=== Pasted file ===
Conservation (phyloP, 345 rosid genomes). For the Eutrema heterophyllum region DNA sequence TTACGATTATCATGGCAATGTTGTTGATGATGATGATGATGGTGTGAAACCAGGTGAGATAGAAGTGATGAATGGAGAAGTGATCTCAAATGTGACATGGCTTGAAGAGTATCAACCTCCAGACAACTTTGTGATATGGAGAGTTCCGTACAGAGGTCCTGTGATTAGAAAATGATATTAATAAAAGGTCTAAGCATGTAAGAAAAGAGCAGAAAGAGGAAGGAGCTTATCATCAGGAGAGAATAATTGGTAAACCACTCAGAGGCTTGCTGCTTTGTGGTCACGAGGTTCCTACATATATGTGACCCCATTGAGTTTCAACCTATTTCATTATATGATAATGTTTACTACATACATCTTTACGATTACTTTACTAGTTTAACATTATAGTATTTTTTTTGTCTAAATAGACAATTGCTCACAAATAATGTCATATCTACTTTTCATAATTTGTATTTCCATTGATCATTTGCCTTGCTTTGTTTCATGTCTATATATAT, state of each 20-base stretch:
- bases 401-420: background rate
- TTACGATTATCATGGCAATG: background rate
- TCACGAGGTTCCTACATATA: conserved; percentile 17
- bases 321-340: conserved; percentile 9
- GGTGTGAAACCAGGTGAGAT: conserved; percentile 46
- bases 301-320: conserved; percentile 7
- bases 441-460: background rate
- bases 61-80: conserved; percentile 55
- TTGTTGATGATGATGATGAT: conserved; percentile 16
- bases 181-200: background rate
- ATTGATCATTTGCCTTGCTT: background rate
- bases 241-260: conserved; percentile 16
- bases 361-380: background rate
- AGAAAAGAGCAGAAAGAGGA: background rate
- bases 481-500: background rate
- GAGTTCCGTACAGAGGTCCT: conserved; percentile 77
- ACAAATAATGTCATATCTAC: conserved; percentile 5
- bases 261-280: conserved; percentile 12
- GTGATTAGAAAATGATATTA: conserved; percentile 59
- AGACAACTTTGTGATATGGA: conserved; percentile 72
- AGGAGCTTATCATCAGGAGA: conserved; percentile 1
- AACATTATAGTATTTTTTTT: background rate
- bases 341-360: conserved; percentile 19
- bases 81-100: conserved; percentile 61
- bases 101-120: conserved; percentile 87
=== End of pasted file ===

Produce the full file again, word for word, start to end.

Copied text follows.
Conservation (phyloP, 345 rosid genomes). For the Eutrema heterophyllum region DNA sequence TTACGATTATCATGGCAATGTTGTTGATGATGATGATGATGGTGTGAAACCAGGTGAGATAGAAGTGATGAATGGAGAAGTGATCTCAAATGTGACATGGCTTGAAGAGTATCAACCTCCAGACAACTTTGTGATATGGAGAGTTCCGTACAGAGGTCCTGTGATTAGAAAATGATATTAATAAAAGGTCTAAGCATGTAAGAAAAGAGCAGAAAGAGGAAGGAGCTTATCATCAGGAGAGAATAATTGGTAAACCACTCAGAGGCTTGCTGCTTTGTGGTCACGAGGTTCCTACATATATGTGACCCCATTGAGTTTCAACCTATTTCATTATATGATAATGTTTACTACATACATCTTTACGATTACTTTACTAGTTTAACATTATAGTATTTTTTTTGTCTAAATAGACAATTGCTCACAAATAATGTCATATCTACTTTTCATAATTTGTATTTCCATTGATCATTTGCCTTGCTTTGTTTCATGTCTATATATAT, state of each 20-base stretch:
- bases 401-420: background rate
- TTACGATTATCATGGCAATG: background rate
- TCACGAGGTTCCTACATATA: conserved; percentile 17
- bases 321-340: conserved; percentile 9
- GGTGTGAAACCAGGTGAGAT: conserved; percentile 46
- bases 301-320: conserved; percentile 7
- bases 441-460: background rate
- bases 61-80: conserved; percentile 55
- TTGTTGATGATGATGATGAT: conserved; percentile 16
- bases 181-200: background rate
- ATTGATCATTTGCCTTGCTT: background rate
- bases 241-260: conserved; percentile 16
- bases 361-380: background rate
- AGAAAAGAGCAGAAAGAGGA: background rate
- bases 481-500: background rate
- GAGTTCCGTACAGAGGTCCT: conserved; percentile 77
- ACAAATAATGTCATATCTAC: conserved; percentile 5
- bases 261-280: conserved; percentile 12
- GTGATTAGAAAATGATATTA: conserved; percentile 59
- AGACAACTTTGTGATATGGA: conserved; percentile 72
- AGGAGCTTATCATCAGGAGA: conserved; percentile 1
- AACATTATAGTATTTTTTTT: background rate
- bases 341-360: conserved; percentile 19
- bases 81-100: conserved; percentile 61
- bases 101-120: conserved; percentile 87